Afghan blast kills 10, including 3 U.S. soldiers
Afghan policemen inspect the site of a suicide attack in Maymana, the capital of Faryab province, north of Kabul on April 4, 2012. / Getty
(CBS/AP) KABUL, Afghanistan The Taliban are claiming responsibility for a suicide bomb attack in Afghanistan today that killed at least 10 people, including three American soldiers.
The attack took place at a park in a relatively peaceful area of northern Afghanistan.
The Taliban have increasingly been targeting Afghan and NATO security forces as they try to assert their power and undermine U.S. efforts to build up the Afghan military.
NATO said only that three of its service members were killed in a bombing. But a senior U.S. defense official confirms that the three dead were Americans. Norway and Germany, which have troops in northern Afghanistan, say none of their soldiers were involved.
Militants are targeting Afghan and NATO security forces as they fight to assert their power and undermine U.S. efforts to try to build up the Afghan military, who will take the lead in combat responsibility over the next couple of years.
Shortly before noon, the bomber detonated his explosives at the gate of the park in Maimanah, the capital of Faryab province, police spokesman Lal Mohammad Ahmad Zai said. His target was unclear, but Zai said four of the 10 killed were Afghan police officers. At least 20 people were wounded, officials said.
Initial reporting suggested there had been separate attacks Wednesday, which would have accounted for the discrepancy, but NATO has confirmed it was investigating just one attack in the country's north.
Meanwhile, the Associated Press reported that the three NATO troops were U.S. soldiers were killed, citing an anonymous defense official in Washington.
Norway and Germany, which commands alliance operations in northern Afghanistan, said none of their troops were involved. Troops of other nationalities also serve in the area most of them at a Norwegian base that works on partnering with Afghan troops so that they can eventually take control of security in the region.
Associated Press video footage of the scene of the attack shows what appear to be dead Afghan civilians, police and foreign troops. Body parts are strewn around the gate and on the ground, which is spattered with blood.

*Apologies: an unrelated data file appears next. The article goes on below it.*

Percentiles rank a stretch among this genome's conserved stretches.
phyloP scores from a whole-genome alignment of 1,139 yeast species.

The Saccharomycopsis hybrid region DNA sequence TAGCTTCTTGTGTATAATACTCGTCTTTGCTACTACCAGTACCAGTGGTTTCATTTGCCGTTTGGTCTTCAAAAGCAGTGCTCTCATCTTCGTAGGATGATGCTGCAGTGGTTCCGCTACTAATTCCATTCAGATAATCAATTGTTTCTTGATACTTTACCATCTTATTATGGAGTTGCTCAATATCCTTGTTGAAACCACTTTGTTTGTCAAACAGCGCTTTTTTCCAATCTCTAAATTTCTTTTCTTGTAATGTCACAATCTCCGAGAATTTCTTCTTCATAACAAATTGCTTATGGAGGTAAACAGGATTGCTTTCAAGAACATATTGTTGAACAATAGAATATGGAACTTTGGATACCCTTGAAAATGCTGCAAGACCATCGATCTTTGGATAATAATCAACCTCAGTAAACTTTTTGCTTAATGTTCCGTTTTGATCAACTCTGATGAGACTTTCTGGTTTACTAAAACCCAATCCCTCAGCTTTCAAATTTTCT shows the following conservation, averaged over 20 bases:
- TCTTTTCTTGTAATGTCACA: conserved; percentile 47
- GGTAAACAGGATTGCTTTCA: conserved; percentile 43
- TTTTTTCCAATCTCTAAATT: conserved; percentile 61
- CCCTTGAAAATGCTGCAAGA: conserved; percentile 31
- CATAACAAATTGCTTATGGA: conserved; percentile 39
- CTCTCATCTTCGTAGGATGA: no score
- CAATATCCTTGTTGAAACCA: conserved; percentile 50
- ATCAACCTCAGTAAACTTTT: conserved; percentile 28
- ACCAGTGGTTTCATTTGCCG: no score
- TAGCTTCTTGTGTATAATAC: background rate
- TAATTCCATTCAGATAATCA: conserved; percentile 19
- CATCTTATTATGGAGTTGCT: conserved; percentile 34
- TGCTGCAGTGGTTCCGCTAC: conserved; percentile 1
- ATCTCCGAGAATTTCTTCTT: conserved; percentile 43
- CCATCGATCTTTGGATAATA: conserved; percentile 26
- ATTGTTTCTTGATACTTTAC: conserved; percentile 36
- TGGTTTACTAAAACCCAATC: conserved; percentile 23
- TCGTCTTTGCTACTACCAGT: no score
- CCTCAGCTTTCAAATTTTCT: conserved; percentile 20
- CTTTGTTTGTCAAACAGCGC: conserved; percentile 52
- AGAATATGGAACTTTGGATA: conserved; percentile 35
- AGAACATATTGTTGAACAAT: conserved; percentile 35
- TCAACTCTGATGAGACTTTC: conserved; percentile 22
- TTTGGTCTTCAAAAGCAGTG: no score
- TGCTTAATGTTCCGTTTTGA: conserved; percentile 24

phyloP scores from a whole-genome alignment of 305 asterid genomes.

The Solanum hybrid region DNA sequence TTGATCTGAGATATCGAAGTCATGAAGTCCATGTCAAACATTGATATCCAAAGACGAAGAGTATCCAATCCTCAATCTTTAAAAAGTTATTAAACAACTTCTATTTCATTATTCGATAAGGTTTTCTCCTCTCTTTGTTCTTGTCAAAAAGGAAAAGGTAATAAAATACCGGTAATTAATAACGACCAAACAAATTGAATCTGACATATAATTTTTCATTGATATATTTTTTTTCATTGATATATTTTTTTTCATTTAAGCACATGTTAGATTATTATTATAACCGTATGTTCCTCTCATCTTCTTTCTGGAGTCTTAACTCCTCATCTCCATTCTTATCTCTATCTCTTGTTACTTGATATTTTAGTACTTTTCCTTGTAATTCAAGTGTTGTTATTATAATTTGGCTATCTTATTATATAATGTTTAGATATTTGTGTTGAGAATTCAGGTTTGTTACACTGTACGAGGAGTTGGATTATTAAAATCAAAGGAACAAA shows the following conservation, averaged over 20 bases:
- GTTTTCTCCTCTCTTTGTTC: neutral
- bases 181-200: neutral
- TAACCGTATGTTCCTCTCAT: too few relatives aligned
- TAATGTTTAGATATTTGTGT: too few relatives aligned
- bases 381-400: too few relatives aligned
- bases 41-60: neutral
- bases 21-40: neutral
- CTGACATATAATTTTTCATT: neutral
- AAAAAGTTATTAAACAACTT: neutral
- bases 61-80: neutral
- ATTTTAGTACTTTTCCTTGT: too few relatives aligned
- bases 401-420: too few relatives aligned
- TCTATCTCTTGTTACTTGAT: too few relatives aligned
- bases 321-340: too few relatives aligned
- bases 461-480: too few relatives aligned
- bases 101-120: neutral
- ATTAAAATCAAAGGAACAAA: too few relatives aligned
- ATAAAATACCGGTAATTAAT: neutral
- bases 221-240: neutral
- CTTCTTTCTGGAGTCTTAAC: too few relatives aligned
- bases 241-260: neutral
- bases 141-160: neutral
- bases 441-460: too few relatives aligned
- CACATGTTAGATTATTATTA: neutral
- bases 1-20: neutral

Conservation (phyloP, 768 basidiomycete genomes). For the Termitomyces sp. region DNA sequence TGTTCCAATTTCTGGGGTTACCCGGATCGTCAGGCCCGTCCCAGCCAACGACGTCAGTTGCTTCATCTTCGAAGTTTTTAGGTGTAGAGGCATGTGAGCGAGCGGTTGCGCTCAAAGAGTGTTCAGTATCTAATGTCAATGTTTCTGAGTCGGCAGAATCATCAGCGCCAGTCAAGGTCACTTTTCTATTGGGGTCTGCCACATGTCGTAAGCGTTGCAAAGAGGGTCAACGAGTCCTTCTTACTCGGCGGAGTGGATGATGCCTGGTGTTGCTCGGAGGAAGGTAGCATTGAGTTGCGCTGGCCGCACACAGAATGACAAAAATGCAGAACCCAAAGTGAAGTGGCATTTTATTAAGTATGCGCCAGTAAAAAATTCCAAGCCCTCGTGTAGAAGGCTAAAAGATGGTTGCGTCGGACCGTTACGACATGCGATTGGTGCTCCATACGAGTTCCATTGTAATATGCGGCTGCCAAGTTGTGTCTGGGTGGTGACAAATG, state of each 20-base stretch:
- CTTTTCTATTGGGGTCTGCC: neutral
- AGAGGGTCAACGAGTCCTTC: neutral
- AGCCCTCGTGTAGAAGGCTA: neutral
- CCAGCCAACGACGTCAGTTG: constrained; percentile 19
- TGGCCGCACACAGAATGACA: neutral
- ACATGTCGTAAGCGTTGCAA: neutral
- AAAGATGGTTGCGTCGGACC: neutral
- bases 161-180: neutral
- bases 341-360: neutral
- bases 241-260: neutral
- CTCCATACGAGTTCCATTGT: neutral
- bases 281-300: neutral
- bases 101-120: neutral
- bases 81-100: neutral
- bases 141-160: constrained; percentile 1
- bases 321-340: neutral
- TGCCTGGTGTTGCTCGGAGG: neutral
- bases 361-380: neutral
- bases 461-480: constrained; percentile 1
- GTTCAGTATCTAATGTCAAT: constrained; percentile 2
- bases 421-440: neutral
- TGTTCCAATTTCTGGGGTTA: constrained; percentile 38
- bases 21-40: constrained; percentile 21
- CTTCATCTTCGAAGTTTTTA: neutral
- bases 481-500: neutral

Faryab is relatively calm but is a stronghold of the Islamic Movement of Uzbekistan, or IMU, an al Qaeda affiliated group that has been most active in Afghanistan's northern provinces. The IMU was formed in 1991, originally aiming to set up an Islamic state in Uzbekistan, which borders Afghanistan. Later it expanded its goal to seeking an Islamic state across Central Asia.
On March 26, a joint Afghan and coalition force in Faryab killed the group's leader in Afghanistan, Makhdum Nusrat. The coalition said Nusrat had been leading attacks against Afghan and coalition troops in the north for the past eight months and was plotting the assassination of a member of parliament in Kabul.
Militants also have stepped up their attacks against international and Afghan troops nationwide in recent weeks.
Nine Afghan policemen were killed and 11 were abducted across the nation in the past three days.
Fighting in Afghanistan usually wanes during the winter months as Taliban fighters take a break because of winter weather, only to surge in the spring. Heavy snow covers many of the mountain passes used by the Taliban and other insurgent fighters to cross mainly into eastern Afghanistan from safe havens in neighboring Pakistan.
Anger against foreign forces also has risen following a series of missteps, including the inadvertent burning of copies of the Muslim holy book and other religious materials in February and the massacre of 17 Afghan civilians allegedly by a rogue U.S. soldier. Foreign troops also have found themselves increasingly targeted by members of the Afghan national security forces, or militants posing in their uniforms.
So far this year, 97 NATO service members have been killed in Afghanistan, including at least 55 Americans.
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